To be honest, I was a little surprised Scott agreed to a south rim to river to south rim trip. He’s generally the more logical one of the two of us. But when he said yes, I wasn’t about to try to talk him out of it.

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AZT exhibit at the Grand Canyon Visitors Center. 

We left our little camp on Schnebly Hill in the morning and made it to The Place in Flagstaff just as they were opening their doors for breakfast. Fully bellies and another short drive, we were ready to pay to get two cars into the National Park. Scott bought an annual parks pass, which will pay itself back going to Glacier and Olympia National Parks later this summer, but $105 between the two of us. Ouch.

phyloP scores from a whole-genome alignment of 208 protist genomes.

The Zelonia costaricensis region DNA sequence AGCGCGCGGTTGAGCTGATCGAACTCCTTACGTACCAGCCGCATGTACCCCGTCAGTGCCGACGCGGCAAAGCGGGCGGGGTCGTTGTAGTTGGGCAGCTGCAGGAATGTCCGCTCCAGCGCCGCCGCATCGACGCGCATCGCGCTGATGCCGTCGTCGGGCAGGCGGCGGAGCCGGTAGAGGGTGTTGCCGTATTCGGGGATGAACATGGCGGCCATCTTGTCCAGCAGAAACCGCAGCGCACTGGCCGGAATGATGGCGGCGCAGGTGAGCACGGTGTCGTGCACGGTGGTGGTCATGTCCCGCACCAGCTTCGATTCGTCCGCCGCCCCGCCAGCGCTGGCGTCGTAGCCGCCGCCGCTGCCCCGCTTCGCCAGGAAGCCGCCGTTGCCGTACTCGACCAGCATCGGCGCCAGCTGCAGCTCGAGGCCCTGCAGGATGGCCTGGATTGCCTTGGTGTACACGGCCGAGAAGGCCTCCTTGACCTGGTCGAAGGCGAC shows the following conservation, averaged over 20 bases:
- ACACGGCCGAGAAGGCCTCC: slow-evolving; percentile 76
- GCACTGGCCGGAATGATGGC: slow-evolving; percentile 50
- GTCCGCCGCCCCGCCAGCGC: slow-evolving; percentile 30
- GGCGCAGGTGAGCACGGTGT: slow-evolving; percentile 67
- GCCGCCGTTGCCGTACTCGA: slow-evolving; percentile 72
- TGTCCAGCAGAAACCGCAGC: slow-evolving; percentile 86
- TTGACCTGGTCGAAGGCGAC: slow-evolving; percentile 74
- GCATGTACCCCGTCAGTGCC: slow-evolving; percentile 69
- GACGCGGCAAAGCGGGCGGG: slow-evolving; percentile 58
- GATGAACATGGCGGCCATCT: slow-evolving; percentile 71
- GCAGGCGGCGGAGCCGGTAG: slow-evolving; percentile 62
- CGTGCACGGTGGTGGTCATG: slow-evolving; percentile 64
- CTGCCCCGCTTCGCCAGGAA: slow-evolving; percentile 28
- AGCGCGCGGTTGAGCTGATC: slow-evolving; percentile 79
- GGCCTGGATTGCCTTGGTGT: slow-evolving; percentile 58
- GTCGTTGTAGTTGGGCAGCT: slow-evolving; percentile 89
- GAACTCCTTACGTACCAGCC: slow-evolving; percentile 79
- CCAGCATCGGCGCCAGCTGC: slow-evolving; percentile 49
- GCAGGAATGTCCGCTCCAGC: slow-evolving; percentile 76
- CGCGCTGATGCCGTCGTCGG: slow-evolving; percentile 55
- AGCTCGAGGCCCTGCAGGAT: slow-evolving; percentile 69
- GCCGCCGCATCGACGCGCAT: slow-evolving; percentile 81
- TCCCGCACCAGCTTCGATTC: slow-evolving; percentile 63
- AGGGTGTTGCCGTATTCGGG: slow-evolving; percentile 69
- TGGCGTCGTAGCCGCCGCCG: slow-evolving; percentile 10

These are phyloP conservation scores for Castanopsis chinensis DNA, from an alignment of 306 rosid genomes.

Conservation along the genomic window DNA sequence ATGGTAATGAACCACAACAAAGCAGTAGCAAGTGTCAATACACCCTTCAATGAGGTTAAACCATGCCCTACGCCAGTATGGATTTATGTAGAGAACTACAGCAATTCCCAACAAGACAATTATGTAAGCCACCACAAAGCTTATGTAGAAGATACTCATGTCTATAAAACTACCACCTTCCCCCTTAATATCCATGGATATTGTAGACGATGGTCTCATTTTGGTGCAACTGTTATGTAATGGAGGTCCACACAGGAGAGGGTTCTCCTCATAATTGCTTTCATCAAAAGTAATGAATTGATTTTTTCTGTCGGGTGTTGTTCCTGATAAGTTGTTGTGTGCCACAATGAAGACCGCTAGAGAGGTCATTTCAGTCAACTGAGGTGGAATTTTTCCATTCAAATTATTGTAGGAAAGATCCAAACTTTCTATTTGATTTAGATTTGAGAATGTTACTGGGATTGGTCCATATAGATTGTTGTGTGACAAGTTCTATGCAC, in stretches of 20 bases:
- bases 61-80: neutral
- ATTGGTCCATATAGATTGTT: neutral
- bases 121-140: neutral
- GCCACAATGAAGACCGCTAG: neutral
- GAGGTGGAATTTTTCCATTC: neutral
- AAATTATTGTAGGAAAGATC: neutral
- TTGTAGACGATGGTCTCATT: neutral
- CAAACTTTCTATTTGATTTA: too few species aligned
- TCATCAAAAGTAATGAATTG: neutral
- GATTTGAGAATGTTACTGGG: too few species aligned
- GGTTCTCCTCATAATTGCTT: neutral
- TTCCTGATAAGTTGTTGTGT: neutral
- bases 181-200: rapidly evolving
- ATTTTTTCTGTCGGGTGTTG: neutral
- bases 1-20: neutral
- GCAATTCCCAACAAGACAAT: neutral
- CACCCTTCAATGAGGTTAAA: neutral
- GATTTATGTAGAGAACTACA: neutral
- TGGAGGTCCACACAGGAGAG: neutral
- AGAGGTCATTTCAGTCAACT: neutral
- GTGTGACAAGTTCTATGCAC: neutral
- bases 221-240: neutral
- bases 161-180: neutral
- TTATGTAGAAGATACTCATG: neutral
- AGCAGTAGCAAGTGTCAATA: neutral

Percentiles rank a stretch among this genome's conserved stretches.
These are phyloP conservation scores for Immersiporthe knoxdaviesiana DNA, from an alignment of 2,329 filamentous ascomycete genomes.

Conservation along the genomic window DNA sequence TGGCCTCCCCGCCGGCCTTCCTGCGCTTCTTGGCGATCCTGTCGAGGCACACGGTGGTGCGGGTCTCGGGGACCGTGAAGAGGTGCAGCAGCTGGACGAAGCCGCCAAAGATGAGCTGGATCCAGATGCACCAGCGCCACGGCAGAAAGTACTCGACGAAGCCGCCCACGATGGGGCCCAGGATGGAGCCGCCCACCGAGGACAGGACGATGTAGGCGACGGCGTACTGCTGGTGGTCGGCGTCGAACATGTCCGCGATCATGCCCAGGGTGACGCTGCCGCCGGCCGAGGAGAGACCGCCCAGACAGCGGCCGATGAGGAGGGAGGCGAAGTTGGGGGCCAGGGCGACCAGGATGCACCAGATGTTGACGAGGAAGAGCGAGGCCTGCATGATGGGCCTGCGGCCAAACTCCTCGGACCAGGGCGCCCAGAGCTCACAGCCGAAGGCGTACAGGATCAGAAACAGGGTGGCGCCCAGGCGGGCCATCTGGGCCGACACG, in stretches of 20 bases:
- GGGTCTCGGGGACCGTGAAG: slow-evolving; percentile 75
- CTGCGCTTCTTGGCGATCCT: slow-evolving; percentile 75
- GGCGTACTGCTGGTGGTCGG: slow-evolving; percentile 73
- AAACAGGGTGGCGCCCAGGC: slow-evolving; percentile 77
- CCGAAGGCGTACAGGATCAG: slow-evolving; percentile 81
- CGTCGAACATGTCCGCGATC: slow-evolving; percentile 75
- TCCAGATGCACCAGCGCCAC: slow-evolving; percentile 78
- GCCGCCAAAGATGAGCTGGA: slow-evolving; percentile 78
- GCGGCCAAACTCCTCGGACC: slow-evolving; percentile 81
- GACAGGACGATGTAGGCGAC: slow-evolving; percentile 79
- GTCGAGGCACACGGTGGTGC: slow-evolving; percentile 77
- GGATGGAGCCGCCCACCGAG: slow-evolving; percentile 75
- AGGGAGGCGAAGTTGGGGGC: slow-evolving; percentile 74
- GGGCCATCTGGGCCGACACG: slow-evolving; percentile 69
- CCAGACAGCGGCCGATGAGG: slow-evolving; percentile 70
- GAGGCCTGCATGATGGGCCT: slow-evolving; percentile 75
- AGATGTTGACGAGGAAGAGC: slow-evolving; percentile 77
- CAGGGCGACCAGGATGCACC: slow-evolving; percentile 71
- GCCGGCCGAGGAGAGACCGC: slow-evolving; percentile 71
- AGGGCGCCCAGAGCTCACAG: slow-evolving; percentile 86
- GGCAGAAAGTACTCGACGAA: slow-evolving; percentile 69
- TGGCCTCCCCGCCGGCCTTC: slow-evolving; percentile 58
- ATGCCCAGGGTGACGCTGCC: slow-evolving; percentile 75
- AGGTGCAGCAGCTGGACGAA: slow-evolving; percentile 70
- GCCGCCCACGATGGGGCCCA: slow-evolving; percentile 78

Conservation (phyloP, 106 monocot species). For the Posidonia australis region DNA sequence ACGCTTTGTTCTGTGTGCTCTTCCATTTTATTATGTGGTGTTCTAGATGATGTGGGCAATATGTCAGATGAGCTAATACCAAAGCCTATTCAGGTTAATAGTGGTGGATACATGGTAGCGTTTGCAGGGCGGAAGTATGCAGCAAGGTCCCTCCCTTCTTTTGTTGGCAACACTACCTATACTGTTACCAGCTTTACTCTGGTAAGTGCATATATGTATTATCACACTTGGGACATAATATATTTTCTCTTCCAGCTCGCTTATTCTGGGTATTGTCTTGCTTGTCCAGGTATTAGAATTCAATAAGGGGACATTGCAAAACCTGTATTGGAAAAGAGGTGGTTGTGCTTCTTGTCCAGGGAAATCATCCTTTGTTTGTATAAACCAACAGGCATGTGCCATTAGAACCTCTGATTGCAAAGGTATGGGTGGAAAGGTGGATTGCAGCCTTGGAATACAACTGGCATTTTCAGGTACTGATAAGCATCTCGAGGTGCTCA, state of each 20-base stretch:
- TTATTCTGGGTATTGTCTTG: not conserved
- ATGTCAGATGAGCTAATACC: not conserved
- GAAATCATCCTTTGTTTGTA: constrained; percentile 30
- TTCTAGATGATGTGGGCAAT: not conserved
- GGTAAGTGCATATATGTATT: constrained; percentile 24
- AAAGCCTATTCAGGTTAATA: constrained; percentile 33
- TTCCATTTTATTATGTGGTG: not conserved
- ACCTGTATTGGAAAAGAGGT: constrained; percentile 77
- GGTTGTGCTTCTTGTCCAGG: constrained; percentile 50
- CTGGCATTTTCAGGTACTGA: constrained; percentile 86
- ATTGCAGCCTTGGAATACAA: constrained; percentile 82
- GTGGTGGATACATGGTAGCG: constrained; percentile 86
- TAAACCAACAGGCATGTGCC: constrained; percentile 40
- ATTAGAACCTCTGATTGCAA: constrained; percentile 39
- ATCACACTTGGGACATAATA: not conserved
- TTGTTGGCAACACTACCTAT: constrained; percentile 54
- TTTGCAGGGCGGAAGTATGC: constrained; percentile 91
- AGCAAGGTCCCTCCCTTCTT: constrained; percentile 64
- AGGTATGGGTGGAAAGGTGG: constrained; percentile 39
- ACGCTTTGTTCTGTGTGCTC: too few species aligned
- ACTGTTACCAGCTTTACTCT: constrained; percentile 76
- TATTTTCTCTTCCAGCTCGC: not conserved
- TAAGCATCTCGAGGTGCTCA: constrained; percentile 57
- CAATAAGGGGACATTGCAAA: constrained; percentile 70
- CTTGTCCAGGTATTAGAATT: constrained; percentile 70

I used to hate the crowds at National Parks. I used to not like big party bike races. Now, I embrace being part of the circus. It’s not every day, it’s not going to kill me to deal with people on trails every once in a while. And it’s the Grand Canyon.

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We managed to find two parking spots near each other, discovered that we could find everything needed for running in the cars, and ran to catch the shuttle bus to the South Kaibab trailhead.  Amaze-balls people watching.

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And then down.

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And down.

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And stop and take a picture of a flower before going down some more.

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Look at those achilles tendons!

The crowds weren’t too bad. Neither were the mules. Mules are amazing athletes.